design methods are limited by efficiency or the level

of detail of soil profiles that can be modelled.

This paper addresses this issue by proposing a

computationally efficient design method that can

provide accurate predictions of the stiffness of

caisson foundations in elastic soil. Compared to the

3D FE model, the proposed model can provide

stiffness predictions at similar levels of accuracy but

at a small fraction of the computational cost. Unlike

existing macro element models, the proposed model

is applicable for any non-homogeneous soil,

including layered soil.

It is evident that the proposed model offers

significant advantages over existing methods,

especially ease of calibration and computational

efficiency. Most of the limitations of the model are

related to the incomplete formulations of the 1D soil

reactions, which can be rectified with further

calibration against more 3D FE results, following

the methodology illustrated in this paper.

8. Acknowledgments

The first Author acknowledges the generous support

by DONG Energy Wind Power through a DPhil

Scholarship at the University of Oxford.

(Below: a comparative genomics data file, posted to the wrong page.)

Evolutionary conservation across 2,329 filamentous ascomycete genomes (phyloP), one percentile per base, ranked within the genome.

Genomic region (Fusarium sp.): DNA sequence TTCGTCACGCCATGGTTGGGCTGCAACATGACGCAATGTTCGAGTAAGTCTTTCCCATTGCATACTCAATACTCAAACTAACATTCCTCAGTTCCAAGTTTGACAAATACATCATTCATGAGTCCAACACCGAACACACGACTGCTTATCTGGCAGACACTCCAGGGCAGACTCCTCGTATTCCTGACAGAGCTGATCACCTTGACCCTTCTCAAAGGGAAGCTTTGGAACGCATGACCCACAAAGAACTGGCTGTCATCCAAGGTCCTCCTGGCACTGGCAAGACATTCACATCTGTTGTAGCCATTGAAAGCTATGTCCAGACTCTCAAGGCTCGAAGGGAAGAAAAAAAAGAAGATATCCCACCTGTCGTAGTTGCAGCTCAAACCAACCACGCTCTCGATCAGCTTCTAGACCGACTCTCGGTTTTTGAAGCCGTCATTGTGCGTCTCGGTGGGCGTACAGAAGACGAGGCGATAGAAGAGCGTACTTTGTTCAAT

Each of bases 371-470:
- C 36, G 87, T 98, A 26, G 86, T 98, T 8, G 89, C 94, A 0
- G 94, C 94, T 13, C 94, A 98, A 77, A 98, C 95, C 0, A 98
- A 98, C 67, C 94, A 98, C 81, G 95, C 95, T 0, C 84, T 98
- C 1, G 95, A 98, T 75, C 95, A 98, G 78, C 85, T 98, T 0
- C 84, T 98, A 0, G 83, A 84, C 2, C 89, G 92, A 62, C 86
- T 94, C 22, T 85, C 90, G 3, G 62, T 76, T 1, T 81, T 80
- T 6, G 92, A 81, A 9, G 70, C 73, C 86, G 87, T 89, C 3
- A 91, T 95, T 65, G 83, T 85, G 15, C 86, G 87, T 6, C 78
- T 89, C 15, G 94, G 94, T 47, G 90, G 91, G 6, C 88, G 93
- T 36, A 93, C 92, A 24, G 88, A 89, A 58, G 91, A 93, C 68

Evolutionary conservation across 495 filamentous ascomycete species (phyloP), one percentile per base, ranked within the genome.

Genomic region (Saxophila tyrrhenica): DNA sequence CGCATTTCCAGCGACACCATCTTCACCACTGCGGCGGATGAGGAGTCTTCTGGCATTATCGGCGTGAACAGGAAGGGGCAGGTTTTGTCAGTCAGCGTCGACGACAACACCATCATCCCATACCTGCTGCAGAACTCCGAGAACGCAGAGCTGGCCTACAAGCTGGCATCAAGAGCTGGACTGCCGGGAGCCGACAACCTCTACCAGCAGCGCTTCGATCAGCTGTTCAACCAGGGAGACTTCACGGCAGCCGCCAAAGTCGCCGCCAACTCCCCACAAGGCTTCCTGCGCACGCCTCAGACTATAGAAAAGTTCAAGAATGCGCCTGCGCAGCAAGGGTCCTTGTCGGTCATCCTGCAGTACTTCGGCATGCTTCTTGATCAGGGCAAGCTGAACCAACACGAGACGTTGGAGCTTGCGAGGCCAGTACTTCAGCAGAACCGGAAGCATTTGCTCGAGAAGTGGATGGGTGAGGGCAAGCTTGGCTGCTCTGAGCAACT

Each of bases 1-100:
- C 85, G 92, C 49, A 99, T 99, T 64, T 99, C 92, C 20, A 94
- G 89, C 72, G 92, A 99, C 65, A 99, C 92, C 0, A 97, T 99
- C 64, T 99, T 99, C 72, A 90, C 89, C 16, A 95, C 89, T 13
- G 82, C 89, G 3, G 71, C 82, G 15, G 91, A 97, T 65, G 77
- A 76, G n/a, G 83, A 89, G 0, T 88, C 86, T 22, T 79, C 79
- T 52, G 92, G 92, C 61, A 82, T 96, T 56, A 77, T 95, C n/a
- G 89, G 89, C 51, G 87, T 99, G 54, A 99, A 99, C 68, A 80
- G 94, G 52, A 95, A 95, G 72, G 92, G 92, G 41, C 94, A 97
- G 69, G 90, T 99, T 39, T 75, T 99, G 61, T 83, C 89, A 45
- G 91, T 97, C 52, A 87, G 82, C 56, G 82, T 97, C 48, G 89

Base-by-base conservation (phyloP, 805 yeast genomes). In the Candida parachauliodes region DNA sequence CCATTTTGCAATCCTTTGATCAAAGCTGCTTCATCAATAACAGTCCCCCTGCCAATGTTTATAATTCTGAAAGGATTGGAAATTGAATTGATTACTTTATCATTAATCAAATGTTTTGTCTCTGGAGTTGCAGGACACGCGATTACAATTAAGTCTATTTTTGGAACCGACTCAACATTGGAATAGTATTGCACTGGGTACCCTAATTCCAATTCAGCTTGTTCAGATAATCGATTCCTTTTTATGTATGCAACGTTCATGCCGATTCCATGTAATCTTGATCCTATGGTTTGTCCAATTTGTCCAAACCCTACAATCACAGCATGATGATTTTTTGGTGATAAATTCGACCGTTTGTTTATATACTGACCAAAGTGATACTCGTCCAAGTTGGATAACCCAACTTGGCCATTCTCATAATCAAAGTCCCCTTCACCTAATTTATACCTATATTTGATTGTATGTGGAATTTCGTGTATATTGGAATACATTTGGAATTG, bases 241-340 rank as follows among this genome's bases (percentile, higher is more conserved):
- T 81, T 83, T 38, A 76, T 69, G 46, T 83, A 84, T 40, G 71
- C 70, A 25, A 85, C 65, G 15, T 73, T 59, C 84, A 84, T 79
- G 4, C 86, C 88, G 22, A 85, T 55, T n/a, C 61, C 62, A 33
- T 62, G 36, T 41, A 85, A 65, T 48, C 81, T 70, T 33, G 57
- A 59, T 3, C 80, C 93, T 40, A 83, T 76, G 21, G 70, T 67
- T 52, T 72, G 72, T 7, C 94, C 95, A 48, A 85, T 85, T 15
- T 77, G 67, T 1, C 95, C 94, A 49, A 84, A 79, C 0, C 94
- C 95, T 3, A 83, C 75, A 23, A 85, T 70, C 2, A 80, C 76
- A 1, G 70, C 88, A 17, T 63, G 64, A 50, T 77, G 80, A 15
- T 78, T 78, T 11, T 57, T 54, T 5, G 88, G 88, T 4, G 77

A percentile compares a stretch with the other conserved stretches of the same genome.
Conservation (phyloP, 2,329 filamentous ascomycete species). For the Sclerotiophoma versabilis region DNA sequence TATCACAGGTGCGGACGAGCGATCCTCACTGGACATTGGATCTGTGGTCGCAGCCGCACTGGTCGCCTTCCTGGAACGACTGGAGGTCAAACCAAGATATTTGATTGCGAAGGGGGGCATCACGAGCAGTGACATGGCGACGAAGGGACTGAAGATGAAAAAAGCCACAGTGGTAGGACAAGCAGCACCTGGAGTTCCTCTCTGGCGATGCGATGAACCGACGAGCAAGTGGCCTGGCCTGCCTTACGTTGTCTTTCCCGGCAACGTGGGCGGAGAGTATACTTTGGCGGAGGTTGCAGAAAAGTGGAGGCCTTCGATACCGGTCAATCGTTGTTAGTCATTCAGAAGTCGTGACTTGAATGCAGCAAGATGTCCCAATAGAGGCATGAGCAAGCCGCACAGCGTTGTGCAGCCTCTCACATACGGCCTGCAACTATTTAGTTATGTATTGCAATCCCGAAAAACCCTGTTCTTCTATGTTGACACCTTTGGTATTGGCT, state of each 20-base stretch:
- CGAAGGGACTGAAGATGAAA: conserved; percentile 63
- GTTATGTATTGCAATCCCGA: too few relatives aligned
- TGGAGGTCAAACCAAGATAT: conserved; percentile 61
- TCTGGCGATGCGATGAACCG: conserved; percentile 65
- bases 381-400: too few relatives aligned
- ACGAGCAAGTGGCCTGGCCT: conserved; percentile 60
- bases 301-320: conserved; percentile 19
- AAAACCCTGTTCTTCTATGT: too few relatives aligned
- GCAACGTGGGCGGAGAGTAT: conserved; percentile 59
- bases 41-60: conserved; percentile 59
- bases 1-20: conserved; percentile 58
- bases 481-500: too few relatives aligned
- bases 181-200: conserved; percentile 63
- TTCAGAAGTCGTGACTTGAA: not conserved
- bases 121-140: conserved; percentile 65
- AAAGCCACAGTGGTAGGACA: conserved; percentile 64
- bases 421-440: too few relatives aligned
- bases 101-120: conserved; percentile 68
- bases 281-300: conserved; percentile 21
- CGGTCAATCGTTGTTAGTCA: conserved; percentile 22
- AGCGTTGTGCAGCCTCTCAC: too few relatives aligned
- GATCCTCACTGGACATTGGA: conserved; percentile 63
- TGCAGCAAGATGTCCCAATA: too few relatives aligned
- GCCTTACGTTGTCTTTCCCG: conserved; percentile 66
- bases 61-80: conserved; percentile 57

9. References

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for Planning, Designing and Constructing Fixed

Offshore Platforms. Washington: American

Petroleum Institute.

Byrne, B.W., McAdam, R., Burd, H.J., Houlsby, G.,

Martin, C., Zdravkovic, L., Taborda, D., Potts,

D., Jardine, R. and Sideri, M., 2015. New design

methods for large diameter piles under lateral

loading for offshore wind applications. 3rd

International Symposium on Frontiers in

Offshore Geotechnics, Oslo, Norway, June 10-

12.

Davidson, H.L. 1982. Laterally loaded drilled pier

research, Vol 1: Design methodology, Vol. 2:

Research documentation. Final Report by GAI

Consultants Inc., to Electric Power Research

Institute (EPRI).

Dassault Systèmes. 2010. Abaqus analysis users’

manual. Simula Corp., Providence, RI.

DNV. 2014. OS-J101 - Design of Offshore Wind

Turbine Structures. Oslo: Det Norske Veritas.

Doherty, J.P., Houlsby, G.T. and Deeks, A.J. 2005.

Stiffness of flexible caisson foundations

embedded in nonhomogeneous elastic soil.

Journal of Geotechnical and Geoenvironmental

Engineering 131(12): 1498-1508.

Gerolymos, N. and Gazetas, G., 2006. Winkler

model for lateral response of rigid caisson

foundations in linear soil. Soil Dynamics and

Earthquake Engineering, 26(5), 347-361.

Houlsby, G. T., Cassidy, M. J. and Einav, I. (2005).

A generalised Winkler model for the behaviour

of shallow foundations. Geotechnique 55, No. 6,

449–460

Suryasentana, S.K., Byrne, B.W., Burd, H.J. and

Shonberg, A. 2017. Weighting functions for the

stiffness of circular surface footings on multi-

layered non-homogeneous elastic half-spaces

under general loading. Proceedings of the 19th

International Conference on Soil Mechanics and

Geotechnical Engineering, Seoul, South Korea